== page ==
Miriam Rich, the recipient of CSHL’s 2017-18 Sydney Brenner Research Scholarship, is determined to show how the concept of “good genes” became disastrous in American history.
“Good genes” sounds like something we should want. The idea is so appealing that the marketers of Sephora thought it would help entice you to pay $158 for a tiny bottle of their “Good Genes” skin product. Miriam Rich, the recipient of the CSHL Archive’s 2017-18 Sydney Brenner Research Scholarship in support of her doctoral research at Harvard, is determined to show how that concept became disastrous in American history.
Eugenics was a movement that grew out of the idea of good genes, and countless appalling acts were committed in its name. The word itself is derived from the Greek eu, meaning “good,” and genos, which gave rise to the English word “gene.” The problem is, promoting “good genes” can all too easily turn into a crusade against “bad genes” and the people who carry them, Rich explains.
That’s what happened in the United States in the late-19th and early-20th centuries, when laws were passed that forced people considered to have bad genes to undergo operations that destroyed their ability to have children, among other horrors. Leaders of the American eugenics movement, however, described forced sterilization and related practices as “using science to achieve human improvement,” Rich says. This framing helped them win support for such policies from “many people, many more than can be explained as a fringe or an extremist group.”
As a historian of science and medicine, Rich looks to the social and political context of the time to understand how the ideas of the American eugenics movement, which are so repugnant in retrospect, became “very mainstream.” It’s easy to think that warning signs would be obvious, but a close look at history reveals that this is not necessarily the case. Rich strongly believes that “we have to have a really robust understanding of what eugenics was historically and what specifically we want to avoid recapitulating.”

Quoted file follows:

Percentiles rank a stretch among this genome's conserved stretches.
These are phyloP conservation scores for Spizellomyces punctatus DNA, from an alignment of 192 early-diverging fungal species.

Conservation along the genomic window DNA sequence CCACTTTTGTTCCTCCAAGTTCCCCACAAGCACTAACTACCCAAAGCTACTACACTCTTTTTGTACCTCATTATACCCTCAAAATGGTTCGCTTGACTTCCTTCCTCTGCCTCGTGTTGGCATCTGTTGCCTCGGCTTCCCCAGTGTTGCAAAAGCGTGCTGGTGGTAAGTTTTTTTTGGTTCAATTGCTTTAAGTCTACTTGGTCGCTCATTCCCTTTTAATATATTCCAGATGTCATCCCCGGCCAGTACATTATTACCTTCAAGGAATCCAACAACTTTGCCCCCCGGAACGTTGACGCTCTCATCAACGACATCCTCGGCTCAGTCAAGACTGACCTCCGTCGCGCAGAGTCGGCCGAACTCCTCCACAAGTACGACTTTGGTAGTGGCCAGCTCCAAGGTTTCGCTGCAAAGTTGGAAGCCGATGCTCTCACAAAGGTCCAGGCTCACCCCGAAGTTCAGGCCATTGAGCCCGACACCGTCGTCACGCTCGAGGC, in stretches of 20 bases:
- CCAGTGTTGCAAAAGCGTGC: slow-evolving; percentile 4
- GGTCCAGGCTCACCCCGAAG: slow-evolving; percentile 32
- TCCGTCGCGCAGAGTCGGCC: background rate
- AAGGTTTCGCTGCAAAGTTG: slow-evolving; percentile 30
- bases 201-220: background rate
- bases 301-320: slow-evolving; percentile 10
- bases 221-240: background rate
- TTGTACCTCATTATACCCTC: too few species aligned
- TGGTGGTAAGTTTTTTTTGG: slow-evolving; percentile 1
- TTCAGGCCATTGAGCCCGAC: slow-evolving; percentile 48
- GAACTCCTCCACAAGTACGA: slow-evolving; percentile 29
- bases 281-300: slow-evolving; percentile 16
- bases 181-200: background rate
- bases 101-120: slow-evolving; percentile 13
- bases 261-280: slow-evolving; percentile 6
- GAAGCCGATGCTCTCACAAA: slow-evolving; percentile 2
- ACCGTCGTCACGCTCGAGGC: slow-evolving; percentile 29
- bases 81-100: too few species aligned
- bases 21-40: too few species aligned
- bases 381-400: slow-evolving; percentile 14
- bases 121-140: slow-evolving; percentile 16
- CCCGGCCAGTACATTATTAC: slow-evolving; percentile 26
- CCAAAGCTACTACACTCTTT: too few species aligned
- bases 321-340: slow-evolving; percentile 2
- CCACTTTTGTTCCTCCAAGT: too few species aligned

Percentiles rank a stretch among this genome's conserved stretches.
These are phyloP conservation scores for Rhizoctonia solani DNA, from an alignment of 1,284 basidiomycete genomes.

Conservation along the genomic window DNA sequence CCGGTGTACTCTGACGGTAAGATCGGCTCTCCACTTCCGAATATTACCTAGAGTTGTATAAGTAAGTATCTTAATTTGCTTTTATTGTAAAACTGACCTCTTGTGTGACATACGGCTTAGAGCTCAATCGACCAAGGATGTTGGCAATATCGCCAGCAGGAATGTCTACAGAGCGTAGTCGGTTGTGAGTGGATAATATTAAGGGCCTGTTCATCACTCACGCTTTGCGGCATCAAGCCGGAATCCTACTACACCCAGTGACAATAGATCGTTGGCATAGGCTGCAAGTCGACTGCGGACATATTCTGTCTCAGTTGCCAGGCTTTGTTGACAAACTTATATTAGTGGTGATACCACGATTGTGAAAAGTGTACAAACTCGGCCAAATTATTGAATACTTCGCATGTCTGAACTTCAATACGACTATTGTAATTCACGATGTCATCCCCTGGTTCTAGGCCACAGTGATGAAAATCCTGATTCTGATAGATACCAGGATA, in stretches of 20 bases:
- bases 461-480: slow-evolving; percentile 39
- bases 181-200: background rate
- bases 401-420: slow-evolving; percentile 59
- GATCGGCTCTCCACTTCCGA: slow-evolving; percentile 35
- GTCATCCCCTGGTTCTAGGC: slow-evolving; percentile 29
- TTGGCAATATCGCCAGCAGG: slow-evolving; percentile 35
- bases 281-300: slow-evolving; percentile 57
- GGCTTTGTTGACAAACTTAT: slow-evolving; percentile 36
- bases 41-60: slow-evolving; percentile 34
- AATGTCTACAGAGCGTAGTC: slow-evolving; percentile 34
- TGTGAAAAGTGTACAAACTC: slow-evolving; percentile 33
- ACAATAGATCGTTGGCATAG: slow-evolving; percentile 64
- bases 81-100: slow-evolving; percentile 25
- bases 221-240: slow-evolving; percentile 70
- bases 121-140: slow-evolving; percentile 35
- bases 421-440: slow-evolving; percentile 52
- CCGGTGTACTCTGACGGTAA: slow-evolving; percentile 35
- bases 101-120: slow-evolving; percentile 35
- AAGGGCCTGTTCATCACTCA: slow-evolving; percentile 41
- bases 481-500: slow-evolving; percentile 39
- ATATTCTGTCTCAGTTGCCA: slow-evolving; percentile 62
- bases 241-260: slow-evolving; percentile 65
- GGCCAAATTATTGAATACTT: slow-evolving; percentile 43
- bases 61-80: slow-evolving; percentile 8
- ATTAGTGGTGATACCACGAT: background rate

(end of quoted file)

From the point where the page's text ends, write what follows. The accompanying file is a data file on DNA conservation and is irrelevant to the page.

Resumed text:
This mission led her Cold Spring Harbor Laboratory (CSHL), which was known as the Carnegie Institution of Washington back in the days of the American eugenics movement and was home to the Eugenics Record Office. That office held rows upon rows of filing cabinets full of family trees and other genetic data. Such documents helped create what Rich describes as “the veneer of quiet, almost dull scholarly legitimacy,” which bolstered eugenicists’ efforts.
It was indeed biologists who played a very prominent role in organizing the eugenics movement. Some intended for their science to be used in the persecution of marginalized groups. Others merely supported the broad idea of human improvement, but “failing to consider the specific social and political context allowed them to ignore that in practice, these eugenic interventions were reinforcing and exacerbating existing discrimination based on class, race, immigration status, disability,” says Rich.
Today, new technologies such as CRISPR genome editing are making it more important than ever to ensure that scientists, policymakers, and others take the ethical lessons from the history of eugenics into account. Few would argue against using CRISPR to fix “bad genes” that cause cancer, but where do we draw the line between “good” and “bad” genes?
Rich says that while she believes that ethical dangers exist “whenever topics deal with things that have social and political resonance,” that “doesn’t suggest that those topics shouldn’t be objects of scientific research.” But careful thought about those social and political implications is essential, she says, and history is an invaluable resource.
For that reason, documents from the Eugenics Record Office are still kept and made available at CSHL today, in the one of the many collections in the Archives and also online, in an extensive and widely used website to help the public understand what went wrong in the Eugenics Movement. “That’s such a great thing because it would be easy to think of this as a very shameful episode that the Laboratory would want to hide, forget, push away,” Rich says, adding, “Pretending it didn’t happen doesn’t do anything to learn from it.”
Watch this next: Eugenics: A Historical Perspective – CSHL Public Lecture